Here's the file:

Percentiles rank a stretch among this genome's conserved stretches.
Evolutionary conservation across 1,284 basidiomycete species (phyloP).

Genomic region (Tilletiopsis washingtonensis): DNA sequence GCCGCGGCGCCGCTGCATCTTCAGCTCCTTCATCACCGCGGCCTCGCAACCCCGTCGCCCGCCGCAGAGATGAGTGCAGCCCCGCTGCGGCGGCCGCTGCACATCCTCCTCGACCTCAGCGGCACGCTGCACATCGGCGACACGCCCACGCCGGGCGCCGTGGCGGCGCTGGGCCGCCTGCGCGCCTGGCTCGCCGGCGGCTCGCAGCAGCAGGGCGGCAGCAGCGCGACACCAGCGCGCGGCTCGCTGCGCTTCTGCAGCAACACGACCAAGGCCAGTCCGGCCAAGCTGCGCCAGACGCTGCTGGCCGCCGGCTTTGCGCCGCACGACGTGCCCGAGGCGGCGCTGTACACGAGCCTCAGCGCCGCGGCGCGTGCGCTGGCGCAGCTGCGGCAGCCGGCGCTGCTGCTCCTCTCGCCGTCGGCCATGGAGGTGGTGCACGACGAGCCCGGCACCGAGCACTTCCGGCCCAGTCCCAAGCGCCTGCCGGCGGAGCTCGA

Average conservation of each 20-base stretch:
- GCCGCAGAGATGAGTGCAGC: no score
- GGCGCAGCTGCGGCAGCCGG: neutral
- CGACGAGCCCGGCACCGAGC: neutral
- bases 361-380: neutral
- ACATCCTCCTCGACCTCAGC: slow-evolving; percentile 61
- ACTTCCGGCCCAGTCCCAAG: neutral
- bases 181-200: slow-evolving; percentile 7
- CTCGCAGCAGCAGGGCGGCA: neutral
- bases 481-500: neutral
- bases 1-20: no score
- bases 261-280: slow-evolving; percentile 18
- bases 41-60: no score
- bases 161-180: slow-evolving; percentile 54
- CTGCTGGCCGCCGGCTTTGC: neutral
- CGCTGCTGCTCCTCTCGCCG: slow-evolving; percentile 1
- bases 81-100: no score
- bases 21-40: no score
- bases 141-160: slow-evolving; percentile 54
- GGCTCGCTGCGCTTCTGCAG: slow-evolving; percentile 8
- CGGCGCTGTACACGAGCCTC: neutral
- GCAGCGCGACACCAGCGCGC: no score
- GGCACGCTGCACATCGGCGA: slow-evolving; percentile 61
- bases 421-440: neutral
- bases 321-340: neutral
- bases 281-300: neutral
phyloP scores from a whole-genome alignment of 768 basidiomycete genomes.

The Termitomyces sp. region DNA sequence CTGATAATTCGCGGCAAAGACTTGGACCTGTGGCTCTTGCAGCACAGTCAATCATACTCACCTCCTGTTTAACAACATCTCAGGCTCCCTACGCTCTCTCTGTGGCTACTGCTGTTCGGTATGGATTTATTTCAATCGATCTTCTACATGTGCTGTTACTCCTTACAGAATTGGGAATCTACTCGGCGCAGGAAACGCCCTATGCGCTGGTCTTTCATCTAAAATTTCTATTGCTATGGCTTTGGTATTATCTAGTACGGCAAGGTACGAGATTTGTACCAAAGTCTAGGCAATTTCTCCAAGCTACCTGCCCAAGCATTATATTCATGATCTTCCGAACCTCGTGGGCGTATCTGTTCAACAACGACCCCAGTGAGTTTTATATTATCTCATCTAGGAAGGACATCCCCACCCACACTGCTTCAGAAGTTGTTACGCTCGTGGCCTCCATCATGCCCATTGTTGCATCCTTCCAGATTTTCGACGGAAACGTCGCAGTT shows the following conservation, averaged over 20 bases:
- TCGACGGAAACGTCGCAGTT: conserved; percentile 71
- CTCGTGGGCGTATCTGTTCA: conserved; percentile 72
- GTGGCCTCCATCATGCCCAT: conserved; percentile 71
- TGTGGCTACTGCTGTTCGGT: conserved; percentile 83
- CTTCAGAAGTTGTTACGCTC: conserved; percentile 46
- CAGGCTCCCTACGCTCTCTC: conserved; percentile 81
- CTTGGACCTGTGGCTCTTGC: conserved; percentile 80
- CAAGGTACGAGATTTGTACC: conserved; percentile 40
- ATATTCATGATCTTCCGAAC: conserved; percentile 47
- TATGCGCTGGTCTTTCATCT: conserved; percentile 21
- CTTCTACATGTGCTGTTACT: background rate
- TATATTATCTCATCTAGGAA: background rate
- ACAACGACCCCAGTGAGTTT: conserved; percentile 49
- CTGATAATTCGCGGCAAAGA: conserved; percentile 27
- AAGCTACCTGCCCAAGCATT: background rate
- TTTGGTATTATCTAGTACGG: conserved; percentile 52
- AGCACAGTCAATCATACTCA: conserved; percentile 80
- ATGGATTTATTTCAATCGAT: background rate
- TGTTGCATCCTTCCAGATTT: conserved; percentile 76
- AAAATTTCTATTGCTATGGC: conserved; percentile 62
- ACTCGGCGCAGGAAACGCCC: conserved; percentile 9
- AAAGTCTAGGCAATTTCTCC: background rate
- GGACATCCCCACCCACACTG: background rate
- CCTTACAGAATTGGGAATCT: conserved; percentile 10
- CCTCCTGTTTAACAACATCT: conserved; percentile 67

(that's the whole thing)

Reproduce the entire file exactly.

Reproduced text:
Percentiles rank a stretch among this genome's conserved stretches.
Evolutionary conservation across 1,284 basidiomycete species (phyloP).

Genomic region (Tilletiopsis washingtonensis): DNA sequence GCCGCGGCGCCGCTGCATCTTCAGCTCCTTCATCACCGCGGCCTCGCAACCCCGTCGCCCGCCGCAGAGATGAGTGCAGCCCCGCTGCGGCGGCCGCTGCACATCCTCCTCGACCTCAGCGGCACGCTGCACATCGGCGACACGCCCACGCCGGGCGCCGTGGCGGCGCTGGGCCGCCTGCGCGCCTGGCTCGCCGGCGGCTCGCAGCAGCAGGGCGGCAGCAGCGCGACACCAGCGCGCGGCTCGCTGCGCTTCTGCAGCAACACGACCAAGGCCAGTCCGGCCAAGCTGCGCCAGACGCTGCTGGCCGCCGGCTTTGCGCCGCACGACGTGCCCGAGGCGGCGCTGTACACGAGCCTCAGCGCCGCGGCGCGTGCGCTGGCGCAGCTGCGGCAGCCGGCGCTGCTGCTCCTCTCGCCGTCGGCCATGGAGGTGGTGCACGACGAGCCCGGCACCGAGCACTTCCGGCCCAGTCCCAAGCGCCTGCCGGCGGAGCTCGA

Average conservation of each 20-base stretch:
- GCCGCAGAGATGAGTGCAGC: no score
- GGCGCAGCTGCGGCAGCCGG: neutral
- CGACGAGCCCGGCACCGAGC: neutral
- bases 361-380: neutral
- ACATCCTCCTCGACCTCAGC: slow-evolving; percentile 61
- ACTTCCGGCCCAGTCCCAAG: neutral
- bases 181-200: slow-evolving; percentile 7
- CTCGCAGCAGCAGGGCGGCA: neutral
- bases 481-500: neutral
- bases 1-20: no score
- bases 261-280: slow-evolving; percentile 18
- bases 41-60: no score
- bases 161-180: slow-evolving; percentile 54
- CTGCTGGCCGCCGGCTTTGC: neutral
- CGCTGCTGCTCCTCTCGCCG: slow-evolving; percentile 1
- bases 81-100: no score
- bases 21-40: no score
- bases 141-160: slow-evolving; percentile 54
- GGCTCGCTGCGCTTCTGCAG: slow-evolving; percentile 8
- CGGCGCTGTACACGAGCCTC: neutral
- GCAGCGCGACACCAGCGCGC: no score
- GGCACGCTGCACATCGGCGA: slow-evolving; percentile 61
- bases 421-440: neutral
- bases 321-340: neutral
- bases 281-300: neutral
phyloP scores from a whole-genome alignment of 768 basidiomycete genomes.

The Termitomyces sp. region DNA sequence CTGATAATTCGCGGCAAAGACTTGGACCTGTGGCTCTTGCAGCACAGTCAATCATACTCACCTCCTGTTTAACAACATCTCAGGCTCCCTACGCTCTCTCTGTGGCTACTGCTGTTCGGTATGGATTTATTTCAATCGATCTTCTACATGTGCTGTTACTCCTTACAGAATTGGGAATCTACTCGGCGCAGGAAACGCCCTATGCGCTGGTCTTTCATCTAAAATTTCTATTGCTATGGCTTTGGTATTATCTAGTACGGCAAGGTACGAGATTTGTACCAAAGTCTAGGCAATTTCTCCAAGCTACCTGCCCAAGCATTATATTCATGATCTTCCGAACCTCGTGGGCGTATCTGTTCAACAACGACCCCAGTGAGTTTTATATTATCTCATCTAGGAAGGACATCCCCACCCACACTGCTTCAGAAGTTGTTACGCTCGTGGCCTCCATCATGCCCATTGTTGCATCCTTCCAGATTTTCGACGGAAACGTCGCAGTT shows the following conservation, averaged over 20 bases:
- TCGACGGAAACGTCGCAGTT: conserved; percentile 71
- CTCGTGGGCGTATCTGTTCA: conserved; percentile 72
- GTGGCCTCCATCATGCCCAT: conserved; percentile 71
- TGTGGCTACTGCTGTTCGGT: conserved; percentile 83
- CTTCAGAAGTTGTTACGCTC: conserved; percentile 46
- CAGGCTCCCTACGCTCTCTC: conserved; percentile 81
- CTTGGACCTGTGGCTCTTGC: conserved; percentile 80
- CAAGGTACGAGATTTGTACC: conserved; percentile 40
- ATATTCATGATCTTCCGAAC: conserved; percentile 47
- TATGCGCTGGTCTTTCATCT: conserved; percentile 21
- CTTCTACATGTGCTGTTACT: background rate
- TATATTATCTCATCTAGGAA: background rate
- ACAACGACCCCAGTGAGTTT: conserved; percentile 49
- CTGATAATTCGCGGCAAAGA: conserved; percentile 27
- AAGCTACCTGCCCAAGCATT: background rate
- TTTGGTATTATCTAGTACGG: conserved; percentile 52
- AGCACAGTCAATCATACTCA: conserved; percentile 80
- ATGGATTTATTTCAATCGAT: background rate
- TGTTGCATCCTTCCAGATTT: conserved; percentile 76
- AAAATTTCTATTGCTATGGC: conserved; percentile 62
- ACTCGGCGCAGGAAACGCCC: conserved; percentile 9
- AAAGTCTAGGCAATTTCTCC: background rate
- GGACATCCCCACCCACACTG: background rate
- CCTTACAGAATTGGGAATCT: conserved; percentile 10
- CCTCCTGTTTAACAACATCT: conserved; percentile 67